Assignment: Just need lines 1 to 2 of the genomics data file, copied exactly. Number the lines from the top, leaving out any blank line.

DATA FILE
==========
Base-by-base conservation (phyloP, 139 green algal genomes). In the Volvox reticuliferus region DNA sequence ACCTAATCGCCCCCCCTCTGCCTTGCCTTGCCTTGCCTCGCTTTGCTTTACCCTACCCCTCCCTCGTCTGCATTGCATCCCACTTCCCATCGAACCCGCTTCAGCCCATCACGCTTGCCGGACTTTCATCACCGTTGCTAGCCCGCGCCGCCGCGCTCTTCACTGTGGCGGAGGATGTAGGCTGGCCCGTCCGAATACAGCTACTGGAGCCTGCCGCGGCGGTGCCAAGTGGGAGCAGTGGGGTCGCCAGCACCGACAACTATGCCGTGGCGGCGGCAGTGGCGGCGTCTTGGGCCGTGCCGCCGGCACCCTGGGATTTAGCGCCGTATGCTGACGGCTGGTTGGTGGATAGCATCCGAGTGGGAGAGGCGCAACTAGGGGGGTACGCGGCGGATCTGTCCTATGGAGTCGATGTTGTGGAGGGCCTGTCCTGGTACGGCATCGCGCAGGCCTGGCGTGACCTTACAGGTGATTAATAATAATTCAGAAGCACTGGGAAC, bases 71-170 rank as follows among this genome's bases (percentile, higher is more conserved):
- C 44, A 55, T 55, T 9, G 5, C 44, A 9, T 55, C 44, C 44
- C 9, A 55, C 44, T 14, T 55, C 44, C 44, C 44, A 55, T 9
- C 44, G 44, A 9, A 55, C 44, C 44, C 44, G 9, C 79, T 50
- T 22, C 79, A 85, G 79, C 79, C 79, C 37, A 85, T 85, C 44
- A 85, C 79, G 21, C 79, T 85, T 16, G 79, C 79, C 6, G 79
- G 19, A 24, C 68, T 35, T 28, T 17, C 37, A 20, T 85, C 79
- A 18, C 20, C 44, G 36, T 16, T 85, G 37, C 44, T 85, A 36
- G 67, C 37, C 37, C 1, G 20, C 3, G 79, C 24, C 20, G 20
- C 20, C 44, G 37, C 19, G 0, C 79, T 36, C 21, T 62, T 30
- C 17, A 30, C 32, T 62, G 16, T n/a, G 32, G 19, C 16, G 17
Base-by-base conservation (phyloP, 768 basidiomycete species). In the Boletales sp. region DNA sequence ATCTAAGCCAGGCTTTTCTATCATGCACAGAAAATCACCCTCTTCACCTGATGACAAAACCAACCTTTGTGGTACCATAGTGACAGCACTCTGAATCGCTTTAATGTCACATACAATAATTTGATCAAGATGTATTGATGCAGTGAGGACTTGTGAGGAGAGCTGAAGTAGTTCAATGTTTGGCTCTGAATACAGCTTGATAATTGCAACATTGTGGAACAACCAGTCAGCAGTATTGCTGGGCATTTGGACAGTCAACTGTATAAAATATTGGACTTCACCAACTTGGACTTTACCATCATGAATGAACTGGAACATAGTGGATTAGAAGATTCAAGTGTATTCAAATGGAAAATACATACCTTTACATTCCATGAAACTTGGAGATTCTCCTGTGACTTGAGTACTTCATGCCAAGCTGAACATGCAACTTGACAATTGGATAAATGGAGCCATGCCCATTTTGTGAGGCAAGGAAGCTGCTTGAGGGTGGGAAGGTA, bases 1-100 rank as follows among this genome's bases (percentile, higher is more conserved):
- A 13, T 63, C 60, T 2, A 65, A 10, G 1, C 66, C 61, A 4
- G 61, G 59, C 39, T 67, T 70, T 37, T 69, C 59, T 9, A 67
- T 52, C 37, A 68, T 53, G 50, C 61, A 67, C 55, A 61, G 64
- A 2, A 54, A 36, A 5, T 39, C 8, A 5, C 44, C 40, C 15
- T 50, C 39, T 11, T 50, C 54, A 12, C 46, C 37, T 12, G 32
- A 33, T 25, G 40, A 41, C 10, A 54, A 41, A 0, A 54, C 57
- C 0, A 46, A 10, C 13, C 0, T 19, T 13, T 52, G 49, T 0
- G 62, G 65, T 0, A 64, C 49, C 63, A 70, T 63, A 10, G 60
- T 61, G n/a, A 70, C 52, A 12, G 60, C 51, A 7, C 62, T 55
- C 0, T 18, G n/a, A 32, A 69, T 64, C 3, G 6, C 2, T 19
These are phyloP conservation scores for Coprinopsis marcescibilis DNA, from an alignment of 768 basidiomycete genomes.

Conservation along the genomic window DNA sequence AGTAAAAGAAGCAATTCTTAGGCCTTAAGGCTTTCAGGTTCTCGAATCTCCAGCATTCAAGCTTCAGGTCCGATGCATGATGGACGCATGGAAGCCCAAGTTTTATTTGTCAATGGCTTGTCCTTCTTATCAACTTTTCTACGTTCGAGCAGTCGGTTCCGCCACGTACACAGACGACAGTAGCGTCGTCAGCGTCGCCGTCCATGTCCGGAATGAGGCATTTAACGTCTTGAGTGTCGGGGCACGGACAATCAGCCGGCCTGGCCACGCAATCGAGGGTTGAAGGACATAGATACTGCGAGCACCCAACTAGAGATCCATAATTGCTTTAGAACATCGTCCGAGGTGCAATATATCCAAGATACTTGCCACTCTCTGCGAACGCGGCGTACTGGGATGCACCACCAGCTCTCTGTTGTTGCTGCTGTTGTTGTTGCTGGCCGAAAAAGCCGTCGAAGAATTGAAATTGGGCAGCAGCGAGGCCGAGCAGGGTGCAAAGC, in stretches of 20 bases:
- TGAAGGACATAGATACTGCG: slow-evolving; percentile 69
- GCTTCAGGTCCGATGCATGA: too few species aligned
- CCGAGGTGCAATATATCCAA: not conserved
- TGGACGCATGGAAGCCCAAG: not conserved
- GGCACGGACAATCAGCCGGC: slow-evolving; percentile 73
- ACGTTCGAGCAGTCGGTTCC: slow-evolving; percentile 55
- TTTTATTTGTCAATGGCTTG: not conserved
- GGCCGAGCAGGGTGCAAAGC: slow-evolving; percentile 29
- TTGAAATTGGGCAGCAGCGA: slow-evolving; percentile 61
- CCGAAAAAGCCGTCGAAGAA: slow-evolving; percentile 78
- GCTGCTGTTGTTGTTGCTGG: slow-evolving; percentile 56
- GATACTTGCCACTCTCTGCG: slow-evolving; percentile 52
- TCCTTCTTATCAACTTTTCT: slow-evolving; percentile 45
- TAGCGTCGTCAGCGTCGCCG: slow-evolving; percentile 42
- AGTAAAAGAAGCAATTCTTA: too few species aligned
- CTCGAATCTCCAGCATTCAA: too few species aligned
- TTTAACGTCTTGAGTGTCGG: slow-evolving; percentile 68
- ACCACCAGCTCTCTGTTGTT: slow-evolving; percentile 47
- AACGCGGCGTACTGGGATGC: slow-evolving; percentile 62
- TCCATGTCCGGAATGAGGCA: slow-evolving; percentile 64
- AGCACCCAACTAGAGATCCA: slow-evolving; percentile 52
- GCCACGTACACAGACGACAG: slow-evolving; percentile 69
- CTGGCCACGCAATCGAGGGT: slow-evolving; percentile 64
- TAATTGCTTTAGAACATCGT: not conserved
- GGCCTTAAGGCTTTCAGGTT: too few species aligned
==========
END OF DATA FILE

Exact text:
Base-by-base conservation (phyloP, 139 green algal genomes). In the Volvox reticuliferus region DNA sequence ACCTAATCGCCCCCCCTCTGCCTTGCCTTGCCTTGCCTCGCTTTGCTTTACCCTACCCCTCCCTCGTCTGCATTGCATCCCACTTCCCATCGAACCCGCTTCAGCCCATCACGCTTGCCGGACTTTCATCACCGTTGCTAGCCCGCGCCGCCGCGCTCTTCACTGTGGCGGAGGATGTAGGCTGGCCCGTCCGAATACAGCTACTGGAGCCTGCCGCGGCGGTGCCAAGTGGGAGCAGTGGGGTCGCCAGCACCGACAACTATGCCGTGGCGGCGGCAGTGGCGGCGTCTTGGGCCGTGCCGCCGGCACCCTGGGATTTAGCGCCGTATGCTGACGGCTGGTTGGTGGATAGCATCCGAGTGGGAGAGGCGCAACTAGGGGGGTACGCGGCGGATCTGTCCTATGGAGTCGATGTTGTGGAGGGCCTGTCCTGGTACGGCATCGCGCAGGCCTGGCGTGACCTTACAGGTGATTAATAATAATTCAGAAGCACTGGGAAC, bases 71-170 rank as follows among this genome's bases (percentile, higher is more conserved):
- C 44, A 55, T 55, T 9, G 5, C 44, A 9, T 55, C 44, C 44